Threat, Faith, and Community: The Transformation of American Muslim Political Identity in 21st Century America

Doctoral Dissertation


This dissertation examines the changes in political, civic, and social behavior among American Muslims following the attacks in New York City and Washington DC on September 11, 2001. In particular, the dissertation examines the evolution of Muslim self-image in light of the perception of increased hostility and rejection from non-Muslim elements of the American public and even the American government. By examining the transformation of a community from an ethnically fragmented and politically divided collective into an increasingly coherent political and civic actor, this dissertation both examines the interconnection between the concepts of race and religion and how these concepts
can become fused when the distinctions fade or are never recognized by majority populations. The transformation of the importance and meaning of Muslim identity among those outside the group has lead to both social and political realignments within the Muslim community. By focusing on this transformation and the predictors that explain it, this dissertation tests hypotheses that link the perception of external threat to the way people process political information and allow it to shape their political behavior and belief systems.

This dissertation relies both on national survey samples of Muslim-Americans as well as interviews, participant observation, and localized surveys administered to Muslims throughout the state of Indiana to test the relationship between the perception of threat and the salience of ethnic and religious identity. This dissertation finds that the perception of people that fall outside the in-group play an important role in shaping the salience of a given identity, and that the needs of in-group authenticity and the need for out-group political alliances compete to shape the value systems of individuals who opt in to the identity group. At the same time, the perception of threat simultaneously increases the level of political engagement while discouraging other forms of civic and social contact with the broader community.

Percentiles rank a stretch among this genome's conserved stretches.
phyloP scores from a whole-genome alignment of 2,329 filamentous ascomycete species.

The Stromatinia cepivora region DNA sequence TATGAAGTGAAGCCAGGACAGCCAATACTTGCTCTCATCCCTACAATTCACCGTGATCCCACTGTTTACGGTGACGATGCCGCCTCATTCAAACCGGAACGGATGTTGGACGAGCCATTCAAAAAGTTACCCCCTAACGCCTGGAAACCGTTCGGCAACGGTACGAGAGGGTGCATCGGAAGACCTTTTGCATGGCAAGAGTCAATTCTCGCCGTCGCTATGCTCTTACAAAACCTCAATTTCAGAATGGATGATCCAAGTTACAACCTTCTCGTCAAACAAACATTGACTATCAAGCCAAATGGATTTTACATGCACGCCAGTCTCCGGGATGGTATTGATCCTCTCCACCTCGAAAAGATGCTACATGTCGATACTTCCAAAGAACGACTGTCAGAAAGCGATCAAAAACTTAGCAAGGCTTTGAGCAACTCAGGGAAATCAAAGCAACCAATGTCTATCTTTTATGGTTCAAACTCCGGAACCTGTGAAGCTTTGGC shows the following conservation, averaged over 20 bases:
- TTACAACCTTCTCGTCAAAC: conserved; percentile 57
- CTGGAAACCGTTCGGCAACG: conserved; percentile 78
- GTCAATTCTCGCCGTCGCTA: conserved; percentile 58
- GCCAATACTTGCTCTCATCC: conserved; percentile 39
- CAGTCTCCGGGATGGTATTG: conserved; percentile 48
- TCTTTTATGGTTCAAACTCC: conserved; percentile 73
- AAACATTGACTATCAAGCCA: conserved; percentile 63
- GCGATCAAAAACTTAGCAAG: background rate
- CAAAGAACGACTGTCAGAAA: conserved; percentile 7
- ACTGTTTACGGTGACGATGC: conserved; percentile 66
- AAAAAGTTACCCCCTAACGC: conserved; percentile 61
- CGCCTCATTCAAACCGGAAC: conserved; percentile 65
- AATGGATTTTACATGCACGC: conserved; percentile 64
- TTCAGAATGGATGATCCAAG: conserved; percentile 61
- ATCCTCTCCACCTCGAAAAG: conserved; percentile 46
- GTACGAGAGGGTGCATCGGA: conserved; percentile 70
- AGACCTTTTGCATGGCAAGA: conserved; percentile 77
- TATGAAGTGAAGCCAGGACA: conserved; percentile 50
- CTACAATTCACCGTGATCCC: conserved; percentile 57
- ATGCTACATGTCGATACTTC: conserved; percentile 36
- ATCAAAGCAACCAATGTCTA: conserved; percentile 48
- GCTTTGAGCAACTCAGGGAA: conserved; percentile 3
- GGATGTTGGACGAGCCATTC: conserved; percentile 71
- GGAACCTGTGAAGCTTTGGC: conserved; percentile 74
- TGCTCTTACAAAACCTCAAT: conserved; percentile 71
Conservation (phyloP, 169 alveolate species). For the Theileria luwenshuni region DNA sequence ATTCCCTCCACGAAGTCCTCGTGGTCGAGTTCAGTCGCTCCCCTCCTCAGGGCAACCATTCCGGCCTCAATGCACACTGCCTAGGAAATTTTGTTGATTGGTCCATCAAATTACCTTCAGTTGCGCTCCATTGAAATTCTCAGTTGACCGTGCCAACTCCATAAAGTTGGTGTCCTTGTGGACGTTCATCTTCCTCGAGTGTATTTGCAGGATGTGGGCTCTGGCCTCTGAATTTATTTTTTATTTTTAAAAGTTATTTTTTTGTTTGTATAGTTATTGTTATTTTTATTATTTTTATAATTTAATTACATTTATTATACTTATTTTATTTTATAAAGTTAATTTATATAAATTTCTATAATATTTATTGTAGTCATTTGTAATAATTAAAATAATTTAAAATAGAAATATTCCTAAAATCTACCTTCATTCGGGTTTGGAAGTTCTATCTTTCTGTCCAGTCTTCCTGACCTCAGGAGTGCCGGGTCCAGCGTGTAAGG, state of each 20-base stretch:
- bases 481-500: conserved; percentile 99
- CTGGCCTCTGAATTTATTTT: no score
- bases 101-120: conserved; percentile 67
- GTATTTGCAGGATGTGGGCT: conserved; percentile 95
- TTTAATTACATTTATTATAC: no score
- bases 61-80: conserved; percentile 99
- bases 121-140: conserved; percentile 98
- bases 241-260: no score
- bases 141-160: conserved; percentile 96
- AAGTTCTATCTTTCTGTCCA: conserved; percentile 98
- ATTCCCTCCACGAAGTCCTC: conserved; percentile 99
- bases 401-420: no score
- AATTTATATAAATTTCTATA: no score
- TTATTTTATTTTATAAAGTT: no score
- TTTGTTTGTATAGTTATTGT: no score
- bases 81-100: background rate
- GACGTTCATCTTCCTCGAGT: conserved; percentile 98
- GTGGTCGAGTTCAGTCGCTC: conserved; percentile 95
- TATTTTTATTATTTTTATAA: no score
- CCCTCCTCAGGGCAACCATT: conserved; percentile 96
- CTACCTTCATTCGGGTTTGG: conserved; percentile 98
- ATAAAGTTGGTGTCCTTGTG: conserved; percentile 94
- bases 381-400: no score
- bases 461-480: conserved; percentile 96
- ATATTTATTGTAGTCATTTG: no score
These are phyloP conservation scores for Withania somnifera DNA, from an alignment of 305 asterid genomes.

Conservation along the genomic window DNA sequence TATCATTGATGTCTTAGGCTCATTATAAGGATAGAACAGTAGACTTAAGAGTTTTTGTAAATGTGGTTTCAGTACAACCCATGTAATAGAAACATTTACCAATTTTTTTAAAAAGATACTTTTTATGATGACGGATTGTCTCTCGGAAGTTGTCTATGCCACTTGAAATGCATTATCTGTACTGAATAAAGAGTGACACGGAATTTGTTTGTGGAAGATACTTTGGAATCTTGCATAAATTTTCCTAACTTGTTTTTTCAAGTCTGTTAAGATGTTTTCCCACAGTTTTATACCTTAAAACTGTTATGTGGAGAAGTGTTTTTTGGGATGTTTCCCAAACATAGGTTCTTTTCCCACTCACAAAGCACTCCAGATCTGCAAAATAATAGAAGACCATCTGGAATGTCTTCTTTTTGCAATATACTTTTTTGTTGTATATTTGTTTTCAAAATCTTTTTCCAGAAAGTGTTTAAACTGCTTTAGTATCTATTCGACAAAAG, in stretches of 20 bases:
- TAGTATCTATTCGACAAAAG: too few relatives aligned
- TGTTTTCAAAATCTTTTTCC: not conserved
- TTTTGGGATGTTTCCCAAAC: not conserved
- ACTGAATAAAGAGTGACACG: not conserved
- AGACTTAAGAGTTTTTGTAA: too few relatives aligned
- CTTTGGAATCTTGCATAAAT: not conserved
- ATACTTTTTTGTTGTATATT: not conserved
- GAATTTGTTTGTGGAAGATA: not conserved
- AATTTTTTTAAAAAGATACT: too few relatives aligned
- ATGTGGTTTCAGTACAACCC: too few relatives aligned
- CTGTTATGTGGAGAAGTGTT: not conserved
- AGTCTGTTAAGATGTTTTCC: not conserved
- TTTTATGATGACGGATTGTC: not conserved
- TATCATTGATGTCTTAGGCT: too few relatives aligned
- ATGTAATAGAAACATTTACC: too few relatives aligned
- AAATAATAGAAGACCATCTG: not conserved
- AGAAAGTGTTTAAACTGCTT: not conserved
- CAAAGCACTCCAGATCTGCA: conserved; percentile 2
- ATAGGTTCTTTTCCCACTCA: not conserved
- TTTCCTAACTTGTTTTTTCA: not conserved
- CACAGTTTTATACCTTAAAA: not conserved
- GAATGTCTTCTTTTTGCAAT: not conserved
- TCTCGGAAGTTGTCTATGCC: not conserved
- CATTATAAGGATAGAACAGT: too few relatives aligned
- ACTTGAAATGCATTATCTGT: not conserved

Attribute NameValues
  • etd-07232014-053324

Author Patrick Lee Schoettmer
Advisor David E. Campbell
Contributor Dianne Pinderhughes, Committee Member
Contributor David E. Campbell, Committee Chair
Contributor Geoffrey C. Layman, Committee Member
Contributor Ricardo Ramirez, Committee Member
Degree Level Doctoral Dissertation
Degree Discipline Political Science
Degree Name PhD
Defense Date
  • 2014-05-27

Submission Date 2014-07-23
  • United States of America

  • political sociology

  • political behavior

  • religion and politics

  • political psychology

  • American politics

  • race and politics

  • University of Notre Dame

  • English

Record Visibility Public
Embargo Release Date
  • 2015-09-18

Content License
  • All rights reserved

Departments and Units


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